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      Alopecia Areata after COVID-19 Vaccines


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          Alopecia areata (AA) is a common autoimmune disease characterized by non-scarring hair loss. New onsets of AA have been associated with coronavirus disease 2019 (COVID-19). Various skin diseases have already been reported because of the vaccines (the Pfizer-BioNTech COVID-19 vaccine, the Moderna COVID-19 vaccine, the AstraZeneca vaccine) against severe acute respiratory syndrome coronavirus 2 (SARS-CoV-2).

          Case Presentation

          We report 5 cases of AA after COVID-19 vaccination. The trend shown by patients in this study is an initial worsening after the first dose of the vaccine with the stability of the disease even with subsequent doses. However, it is worth highlighting the case reported by one of our patients who suffered a “booster effect” of the disease with progressive and worsening alopecia with each vaccine booster.


          The possible mechanism of action lies in the ability of COVID-19 vaccines to induce spike protein, which can lead to molecular mimicry phenomena. In an organism predisposed to autoimmunity, the mRNA vaccine acts as a trigger. Furthermore, we would like to point out how even cytokine storm and simple oxidative stress from SARS-CoV-2 infection can induce not only AA but also other types of hair loss such as telogen effluvium. Thus, this highlights how complex and multifaceted the phenomenon is.

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          Most cited references11

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          Alopecia areata: Disease characteristics, clinical evaluation, and new perspectives on pathogenesis.

          Alopecia areata (AA) is a common, inflammatory, nonscarring type of hair loss. Significant variations in the clinical presentation of AA have been observed, ranging from small, well-circumscribed patches of hair loss to a complete absence of body and scalp hair. Patients affected by AA encompass all age groups, sexes, and ethnicities, and may experience frustration with the unpredictable nature of their disease for which there is currently no definitive treatment. The cause of AA remains incompletely understood, though it is believed to result-at least in part-from a loss of immune privilege in the hair follicle, autoimmune-mediated hair follicle destruction, and the upregulation of inflammatory pathways. Patients with AA frequently experience marked impairment in psychological well-being, self-esteem, and may be more likely to suffer from psychiatric comorbidities. Part one of this two-part continuing medical education series describes the epidemiology, clinical evaluation, prognosis, and recent advancements in the understanding of the pathogenesis of AA.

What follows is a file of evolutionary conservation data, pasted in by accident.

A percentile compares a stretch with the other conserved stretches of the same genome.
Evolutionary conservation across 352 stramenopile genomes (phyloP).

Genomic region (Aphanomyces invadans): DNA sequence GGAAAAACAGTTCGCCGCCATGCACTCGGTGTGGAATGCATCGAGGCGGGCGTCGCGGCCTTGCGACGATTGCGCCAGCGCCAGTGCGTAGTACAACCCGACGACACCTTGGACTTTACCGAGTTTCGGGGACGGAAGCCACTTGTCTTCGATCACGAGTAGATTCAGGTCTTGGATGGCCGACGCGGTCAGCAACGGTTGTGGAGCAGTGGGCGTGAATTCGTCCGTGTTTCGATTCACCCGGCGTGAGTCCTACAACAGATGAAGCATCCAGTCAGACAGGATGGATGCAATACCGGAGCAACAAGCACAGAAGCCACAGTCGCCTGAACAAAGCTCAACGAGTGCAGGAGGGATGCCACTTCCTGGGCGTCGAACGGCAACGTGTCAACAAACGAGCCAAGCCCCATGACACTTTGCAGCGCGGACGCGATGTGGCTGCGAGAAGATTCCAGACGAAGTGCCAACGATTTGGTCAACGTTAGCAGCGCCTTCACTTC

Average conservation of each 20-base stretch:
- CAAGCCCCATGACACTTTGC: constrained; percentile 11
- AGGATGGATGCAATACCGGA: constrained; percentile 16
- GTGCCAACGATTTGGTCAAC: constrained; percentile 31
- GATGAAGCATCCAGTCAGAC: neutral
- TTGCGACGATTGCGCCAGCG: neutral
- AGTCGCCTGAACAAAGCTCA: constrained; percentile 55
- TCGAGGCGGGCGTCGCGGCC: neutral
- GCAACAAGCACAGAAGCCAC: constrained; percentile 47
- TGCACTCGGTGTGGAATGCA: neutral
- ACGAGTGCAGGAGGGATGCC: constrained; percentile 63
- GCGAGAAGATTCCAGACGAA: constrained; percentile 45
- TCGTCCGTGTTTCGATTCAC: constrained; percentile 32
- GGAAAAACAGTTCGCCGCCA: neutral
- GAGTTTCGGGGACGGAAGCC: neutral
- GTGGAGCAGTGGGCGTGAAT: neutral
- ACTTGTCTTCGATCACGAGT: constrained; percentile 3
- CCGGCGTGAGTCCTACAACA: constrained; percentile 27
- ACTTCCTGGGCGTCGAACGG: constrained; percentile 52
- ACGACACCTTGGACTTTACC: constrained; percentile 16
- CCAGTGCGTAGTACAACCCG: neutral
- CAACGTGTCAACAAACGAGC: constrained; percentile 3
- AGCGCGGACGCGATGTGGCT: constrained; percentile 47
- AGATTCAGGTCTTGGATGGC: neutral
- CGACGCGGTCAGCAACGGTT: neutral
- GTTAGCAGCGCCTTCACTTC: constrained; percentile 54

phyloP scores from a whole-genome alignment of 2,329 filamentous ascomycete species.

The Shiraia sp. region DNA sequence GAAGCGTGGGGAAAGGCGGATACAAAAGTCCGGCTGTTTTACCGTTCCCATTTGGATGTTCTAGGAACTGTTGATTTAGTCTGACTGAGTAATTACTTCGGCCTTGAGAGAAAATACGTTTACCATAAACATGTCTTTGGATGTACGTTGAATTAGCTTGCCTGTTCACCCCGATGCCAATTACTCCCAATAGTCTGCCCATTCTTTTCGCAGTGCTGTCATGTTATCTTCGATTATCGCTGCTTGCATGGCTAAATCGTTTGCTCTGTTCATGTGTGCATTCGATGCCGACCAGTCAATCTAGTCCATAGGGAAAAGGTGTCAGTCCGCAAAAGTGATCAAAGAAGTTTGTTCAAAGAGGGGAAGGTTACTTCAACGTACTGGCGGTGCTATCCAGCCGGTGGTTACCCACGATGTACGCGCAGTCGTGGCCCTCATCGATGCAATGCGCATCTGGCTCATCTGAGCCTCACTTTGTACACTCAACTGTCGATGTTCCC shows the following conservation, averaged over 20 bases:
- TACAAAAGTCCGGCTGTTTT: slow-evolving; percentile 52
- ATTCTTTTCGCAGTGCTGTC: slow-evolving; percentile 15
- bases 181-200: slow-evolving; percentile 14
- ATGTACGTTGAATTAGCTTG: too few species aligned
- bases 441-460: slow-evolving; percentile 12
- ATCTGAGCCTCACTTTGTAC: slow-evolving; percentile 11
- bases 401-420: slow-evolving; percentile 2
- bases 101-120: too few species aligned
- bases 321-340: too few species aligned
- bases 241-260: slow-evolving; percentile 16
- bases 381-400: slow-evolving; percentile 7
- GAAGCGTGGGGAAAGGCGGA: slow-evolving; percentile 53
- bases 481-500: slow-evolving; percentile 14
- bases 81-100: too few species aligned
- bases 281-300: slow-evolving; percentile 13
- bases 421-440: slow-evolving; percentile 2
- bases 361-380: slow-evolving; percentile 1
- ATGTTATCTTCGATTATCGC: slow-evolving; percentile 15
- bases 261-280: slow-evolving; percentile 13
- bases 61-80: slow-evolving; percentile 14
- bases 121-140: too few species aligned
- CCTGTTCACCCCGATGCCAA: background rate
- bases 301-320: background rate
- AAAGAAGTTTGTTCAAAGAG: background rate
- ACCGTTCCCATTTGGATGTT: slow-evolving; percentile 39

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            COVID-19 Vaccines and the Skin: The landscape of cutaneous vaccine reactions worldwide

            In 2021, we entered a new phase of the COVID-19 pandemic. As mass vaccinations are underway and more vaccines are approved, it is increasingly important for dermatologists to recognize potential cutaneous adverse events. In this article we review the dermatologic manifestations of COVID-19 vaccines worldwide as reported in clinical trial data and summarize additional observational reports of skin reactions to COVID-19 vaccines. Early-onset local injection reactions were the most common cutaneous side effects observed in clinical trials, while delayed injection reactions were the most common cutaneous side effect reported outside of clinical trials. Understanding the landscape of cutaneous manifestations to COVID-19 vaccines is key to providing appropriate vaccine guidance.
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              Recurrence of alopecia areata after covid‐19 vaccination: A report of three cases in Italy


                Author and article information

                Skin Appendage Disord
                Skin Appendage Disord
                Skin Appendage Disorders
                S. Karger AG (Allschwilerstrasse 10, P.O. Box · Postfach · Case postale, CH–4009, Basel, Switzerland · Schweiz · Suisse, Phone: +41 61 306 11 11, Fax: +41 61 306 12 34, karger@karger.com )
                19 January 2023
                19 January 2023
                : 1-3
                Section of Dermatology, Department of Clinical Medicine and Surgery, University of Naples Federico II, Naples, Italy
                Author notes
                Copyright © 2023 by S. Karger AG, Basel

                This article is made available via the PMC Open Access Subset for unrestricted re-use and analyses in any form or by any means with acknowledgement of the original source. These permissions are granted for the duration of the COVID-19 pandemic or until permissions are revoked in writing. Upon expiration of these permissions, PMC is granted a perpetual license to make this article available via PMC and Europe PMC, consistent with existing copyright protections.

                : 7 August 2022
                : 13 December 2022
                Page count
                Tables: 2, References: 11, Pages: 3
                No funding was received.
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                alopecia areata,covid-19,vaccine,hair,hair loss
                alopecia areata, covid-19, vaccine, hair, hair loss


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